However, this does seem like a giant CYA action by ST. Unless there is a genuine possibility that the station lid will collapse, in which case a giant error in engineering was committed in the 1980’s, just run the damn trains and cordon off the east end of the northbound Westlake platform. A few people headed there from the South End who unwisely or unluckily get in the first car won’t be able to exit and have to double back at Capitol Hill, but that’s a tiny minority of riders.
I agree with this whole post. My goodness, is ST really this operationally-challenged? (RQ) Unless this is some twisted, rather devious way to add fuel to the agency’s weak argument about the need for the second tunnel in ST3, then ST really needs to hand over the reins to some other entity to actually operate the expanding LR system and simply be the funding and planning arm.
ST is not a transit organization. Sound Transit is a political organization and a construction company. Sadly, incidents like this one just re-enforce that truth.
How long will it be until Google Maps and other transit apps have this programmed in? I have a friend asking for advice on how to get from Kenmore to Chinatown and I have no idea what to advise them. 522–>Link–>Link Shuttle, vs 522–>Link–>FHSC, vs 522–>62, vs 372–>70 vs not bothering to go to Chinatown for the next few weeks.
The 522 only goes to Roosevelt now so they’ll have to switch to Link. If at Capitol Hill it looks like it’ll be a long time until the next train south, go up the southeast elevator and take the streetcar to Chinatown. There’s a sign saying Streetcar pointing to the right elevator.
The combination of routes 522 and 62 seem reasonable, though slow. At a recent service change, ST made the transfer worse by deleting the inbound Route 522 stop at the Green Lake P&R that provided a common stop transfer between Route 522 and routes 62 and 45.
Route 522, Link, and the FHSC also would work, but the streetcar leg is slow.
If they are traveling during peak times (5 am to 8 am in bound to Seattle and 4pm to 8 pm outbound hourly) there are some peak service alternatives such as the 322 that go straight from Kenmore to First Hill, and then walk the remainder from James Street. (around 50 minutes) https://kingcounty.gov/en/dept/metro/routes-and-service/schedules-and-maps/322#route-map
> How long will it be until Google Maps and other transit apps have this programmed in?
I’d just manually go to options and remove “Tram” to see the bus only alternatives. Though most of them do take around 1 hour and 30 minutes outside of peak time. Unfortunately the 522 -> 62 is probably the most consistent.
“How long will it be until Google Maps and other transit apps have this programmed in?”
I don’t think they ever do for short-term exceptions. They don’t do for holidays. ST/Metro can’t even get the data feed accurate for normal times. All the transit apps have their own algorithms to try to compensate for errors in the data. Some apps are better than others at it, but none are fully right.
Unfortunately Google maps only seems to be capable of referencing the regular schedule.
Right now, TriMet has their Banfield line closure showing correctly on the web site and is feeding the schedule information for MAX trains and shuttle buses to PDXBus TriMet’s OneBusAway equivalent) and the TriMet web site is showing everything in the GPS location. Google maps, however, is only showing the regular schedule.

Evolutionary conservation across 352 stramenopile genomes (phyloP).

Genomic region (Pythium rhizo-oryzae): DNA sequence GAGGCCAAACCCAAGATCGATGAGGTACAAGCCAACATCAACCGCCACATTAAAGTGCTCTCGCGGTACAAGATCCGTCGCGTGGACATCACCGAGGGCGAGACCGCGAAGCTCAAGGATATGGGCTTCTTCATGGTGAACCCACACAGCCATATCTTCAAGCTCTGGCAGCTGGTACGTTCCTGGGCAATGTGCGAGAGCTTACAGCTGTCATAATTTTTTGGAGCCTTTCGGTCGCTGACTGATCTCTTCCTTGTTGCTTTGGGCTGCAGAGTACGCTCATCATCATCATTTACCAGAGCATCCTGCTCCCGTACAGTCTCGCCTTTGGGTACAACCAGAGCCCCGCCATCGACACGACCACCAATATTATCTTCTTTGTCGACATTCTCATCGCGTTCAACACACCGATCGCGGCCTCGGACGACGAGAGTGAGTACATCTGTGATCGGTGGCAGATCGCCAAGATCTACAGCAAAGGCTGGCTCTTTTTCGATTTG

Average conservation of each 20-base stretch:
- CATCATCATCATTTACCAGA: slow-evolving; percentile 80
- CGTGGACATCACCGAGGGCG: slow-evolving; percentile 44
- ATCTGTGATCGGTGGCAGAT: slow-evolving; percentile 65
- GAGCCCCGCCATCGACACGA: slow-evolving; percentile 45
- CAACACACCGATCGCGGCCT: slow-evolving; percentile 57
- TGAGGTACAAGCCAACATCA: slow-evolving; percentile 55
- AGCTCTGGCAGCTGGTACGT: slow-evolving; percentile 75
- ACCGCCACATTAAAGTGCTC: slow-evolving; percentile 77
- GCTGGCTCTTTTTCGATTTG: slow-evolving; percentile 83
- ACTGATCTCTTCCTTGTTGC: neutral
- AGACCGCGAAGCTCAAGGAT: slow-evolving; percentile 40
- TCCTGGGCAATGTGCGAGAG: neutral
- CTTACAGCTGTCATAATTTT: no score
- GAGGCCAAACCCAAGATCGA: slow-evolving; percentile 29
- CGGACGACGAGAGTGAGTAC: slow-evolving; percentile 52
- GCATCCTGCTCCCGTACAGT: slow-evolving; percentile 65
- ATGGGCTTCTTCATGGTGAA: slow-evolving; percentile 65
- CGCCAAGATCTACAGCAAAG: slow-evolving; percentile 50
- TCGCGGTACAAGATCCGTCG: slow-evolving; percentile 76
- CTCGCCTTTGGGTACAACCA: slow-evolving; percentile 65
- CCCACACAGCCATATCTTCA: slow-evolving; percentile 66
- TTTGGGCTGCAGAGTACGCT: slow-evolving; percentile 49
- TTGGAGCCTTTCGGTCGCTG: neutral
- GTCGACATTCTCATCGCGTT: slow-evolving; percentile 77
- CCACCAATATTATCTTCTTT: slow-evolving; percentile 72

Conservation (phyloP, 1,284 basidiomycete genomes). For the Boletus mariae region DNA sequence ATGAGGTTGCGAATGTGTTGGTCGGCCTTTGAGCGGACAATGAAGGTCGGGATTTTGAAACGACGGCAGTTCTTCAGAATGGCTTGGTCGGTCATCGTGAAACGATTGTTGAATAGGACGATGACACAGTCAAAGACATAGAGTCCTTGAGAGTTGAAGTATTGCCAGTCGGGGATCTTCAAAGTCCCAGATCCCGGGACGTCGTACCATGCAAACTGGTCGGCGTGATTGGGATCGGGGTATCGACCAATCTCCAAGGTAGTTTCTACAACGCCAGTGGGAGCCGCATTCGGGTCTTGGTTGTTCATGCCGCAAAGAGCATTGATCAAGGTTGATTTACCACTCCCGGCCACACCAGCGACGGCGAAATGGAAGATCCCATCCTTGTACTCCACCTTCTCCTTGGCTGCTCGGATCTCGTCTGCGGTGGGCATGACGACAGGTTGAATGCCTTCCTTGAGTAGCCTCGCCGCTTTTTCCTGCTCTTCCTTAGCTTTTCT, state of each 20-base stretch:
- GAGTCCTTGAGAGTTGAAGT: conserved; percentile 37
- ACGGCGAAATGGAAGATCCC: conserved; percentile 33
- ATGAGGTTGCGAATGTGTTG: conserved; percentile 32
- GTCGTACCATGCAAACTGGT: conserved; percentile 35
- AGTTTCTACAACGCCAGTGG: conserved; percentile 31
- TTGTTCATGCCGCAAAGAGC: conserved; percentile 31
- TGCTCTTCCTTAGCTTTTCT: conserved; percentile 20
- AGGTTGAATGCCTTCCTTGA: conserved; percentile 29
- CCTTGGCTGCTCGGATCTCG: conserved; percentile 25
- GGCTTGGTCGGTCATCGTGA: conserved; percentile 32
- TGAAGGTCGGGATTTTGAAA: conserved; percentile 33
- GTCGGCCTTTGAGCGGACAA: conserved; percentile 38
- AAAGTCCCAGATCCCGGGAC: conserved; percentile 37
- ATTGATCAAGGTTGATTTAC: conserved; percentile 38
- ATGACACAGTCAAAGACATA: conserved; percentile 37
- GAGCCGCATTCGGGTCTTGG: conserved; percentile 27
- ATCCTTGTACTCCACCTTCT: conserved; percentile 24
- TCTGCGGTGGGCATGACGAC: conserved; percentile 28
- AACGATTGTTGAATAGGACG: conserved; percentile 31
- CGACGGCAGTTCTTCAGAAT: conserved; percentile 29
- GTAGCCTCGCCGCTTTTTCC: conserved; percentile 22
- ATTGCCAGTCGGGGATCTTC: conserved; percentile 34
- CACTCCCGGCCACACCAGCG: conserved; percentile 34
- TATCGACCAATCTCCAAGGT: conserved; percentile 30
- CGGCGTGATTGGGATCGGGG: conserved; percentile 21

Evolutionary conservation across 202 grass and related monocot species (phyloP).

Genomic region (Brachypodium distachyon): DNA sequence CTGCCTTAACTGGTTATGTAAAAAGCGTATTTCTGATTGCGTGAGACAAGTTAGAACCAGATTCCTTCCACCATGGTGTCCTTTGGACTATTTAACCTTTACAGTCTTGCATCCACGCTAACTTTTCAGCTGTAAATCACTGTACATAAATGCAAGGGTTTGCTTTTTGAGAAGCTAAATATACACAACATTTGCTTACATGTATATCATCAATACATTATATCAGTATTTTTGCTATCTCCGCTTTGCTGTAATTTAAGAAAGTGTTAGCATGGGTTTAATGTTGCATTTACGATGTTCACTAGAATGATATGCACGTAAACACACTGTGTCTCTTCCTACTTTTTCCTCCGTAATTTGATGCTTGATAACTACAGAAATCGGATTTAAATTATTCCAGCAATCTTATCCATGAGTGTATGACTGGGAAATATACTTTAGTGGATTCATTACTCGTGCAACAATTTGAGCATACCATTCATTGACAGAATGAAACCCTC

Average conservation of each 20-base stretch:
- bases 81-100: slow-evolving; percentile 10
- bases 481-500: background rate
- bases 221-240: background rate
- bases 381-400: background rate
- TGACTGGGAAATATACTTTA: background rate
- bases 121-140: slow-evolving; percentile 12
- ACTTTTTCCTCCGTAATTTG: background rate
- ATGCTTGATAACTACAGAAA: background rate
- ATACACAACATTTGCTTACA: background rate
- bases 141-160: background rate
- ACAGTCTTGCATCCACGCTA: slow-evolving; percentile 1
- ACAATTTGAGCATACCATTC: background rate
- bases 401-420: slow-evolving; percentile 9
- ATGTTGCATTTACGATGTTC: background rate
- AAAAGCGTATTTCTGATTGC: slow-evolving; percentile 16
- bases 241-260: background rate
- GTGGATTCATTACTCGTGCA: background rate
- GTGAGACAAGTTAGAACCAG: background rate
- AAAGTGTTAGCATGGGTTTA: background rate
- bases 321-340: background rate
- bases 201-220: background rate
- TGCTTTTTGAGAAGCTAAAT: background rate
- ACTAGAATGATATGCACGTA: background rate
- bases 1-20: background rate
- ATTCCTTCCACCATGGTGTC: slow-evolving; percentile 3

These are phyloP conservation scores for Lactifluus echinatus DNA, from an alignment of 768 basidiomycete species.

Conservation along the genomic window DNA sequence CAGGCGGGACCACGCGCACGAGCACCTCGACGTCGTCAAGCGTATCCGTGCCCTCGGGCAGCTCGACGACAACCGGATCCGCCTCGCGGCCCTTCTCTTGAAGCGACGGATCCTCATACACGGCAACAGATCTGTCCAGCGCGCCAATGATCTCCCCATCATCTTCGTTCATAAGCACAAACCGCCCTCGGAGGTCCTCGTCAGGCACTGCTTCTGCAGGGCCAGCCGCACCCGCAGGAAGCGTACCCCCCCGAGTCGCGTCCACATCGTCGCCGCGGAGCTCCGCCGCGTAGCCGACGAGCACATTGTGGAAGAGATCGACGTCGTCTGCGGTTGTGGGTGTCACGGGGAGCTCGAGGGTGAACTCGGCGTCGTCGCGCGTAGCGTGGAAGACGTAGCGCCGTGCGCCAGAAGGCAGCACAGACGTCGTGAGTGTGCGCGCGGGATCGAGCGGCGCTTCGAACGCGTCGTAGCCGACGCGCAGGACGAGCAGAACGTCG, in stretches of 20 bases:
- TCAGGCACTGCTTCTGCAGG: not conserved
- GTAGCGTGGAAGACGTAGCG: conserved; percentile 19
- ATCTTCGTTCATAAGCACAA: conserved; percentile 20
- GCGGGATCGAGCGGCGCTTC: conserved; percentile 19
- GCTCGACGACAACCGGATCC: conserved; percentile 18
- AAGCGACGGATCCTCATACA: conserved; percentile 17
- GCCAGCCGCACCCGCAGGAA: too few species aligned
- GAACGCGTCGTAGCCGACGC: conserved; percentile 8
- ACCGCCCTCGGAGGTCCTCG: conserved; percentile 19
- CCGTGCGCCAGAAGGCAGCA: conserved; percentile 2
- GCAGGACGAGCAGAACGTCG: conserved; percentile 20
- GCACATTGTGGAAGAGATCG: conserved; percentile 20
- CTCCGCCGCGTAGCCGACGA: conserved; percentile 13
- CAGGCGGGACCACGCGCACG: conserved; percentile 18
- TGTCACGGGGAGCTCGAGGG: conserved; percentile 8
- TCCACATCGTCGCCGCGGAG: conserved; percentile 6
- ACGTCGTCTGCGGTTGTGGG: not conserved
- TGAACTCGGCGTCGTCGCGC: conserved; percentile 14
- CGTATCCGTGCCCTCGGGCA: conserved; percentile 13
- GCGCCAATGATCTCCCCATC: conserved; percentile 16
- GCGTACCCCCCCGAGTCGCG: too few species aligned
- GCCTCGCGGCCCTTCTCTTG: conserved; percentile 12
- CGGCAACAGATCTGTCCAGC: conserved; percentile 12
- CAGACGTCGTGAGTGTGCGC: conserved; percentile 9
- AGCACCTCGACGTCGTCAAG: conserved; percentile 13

Maybe they have to hit a button somewhere to push the new timetable to Google maps?
I would have thought Google Maps and TriMet’s web site /arrival info/ trip planner would both be referencing the same data set, but apparently not.
If they have a car and just want to avoid parking downtown, driving to Mercer Island and riding the 550 ought to be quite a bit faster than any of the above. SR522->I-405->I-90. But don’t tell Daniel I said that.
What part of the ID are they trying to get to? One option would be to go to Capitol Hill station, and then catch the 60 southbound on Broadway. During the week, it’s running every 12-15 minutes and will get them to the ID on 12th.
For folks just wanting to bypass downtown, we’ve used the 48 as a bus bridge between the U-District and Mount Baker station. It runs every 15 minutes and on weekends without traffic is about as fast as the train, ignoring the not-great transfer at Mount Baker.
Around Uwajimaya. With ST’s revised plan, I’m suggesting that they just take the train to Pioneer Square and walk the rest of the way.
Let’s assume for a moment rhat single tracking during this period is really the right thing tobdo…is 30 minute service really rhe best those geniuses can manage?? It’s all too true about the loss of the temp transfer platform at pioneer Square. This is devolving into a real mess and nobody at st will be held accountable. They seem to be able to dodge answering for their own messes. Keep in mind too that later this year the track between Westlake and university st. Is slated to be replaced. This will make the third set of tracks installed on that section of the tunnel since it was built. Is rhis a fiasco yet?
> is 30 minute service really rhe best those geniuses can manage?
Considering it takes a train around 12 minutes to get from Capitol Hill to Stadium Station, the minimum time would be 24 minutes (12 * 2).
Or if there are cross-over tracks between Westlake station/University Street Station/ or Pioneer Square station then that could bring the time down.
Alternatively they could have the train skip Westlake and Pioneer Square station only stopping at University Street Station and Chinatown. That could potentially cut down the travel time a bit to 9 minutes? so perhaps could run it ever 18 minutes at best.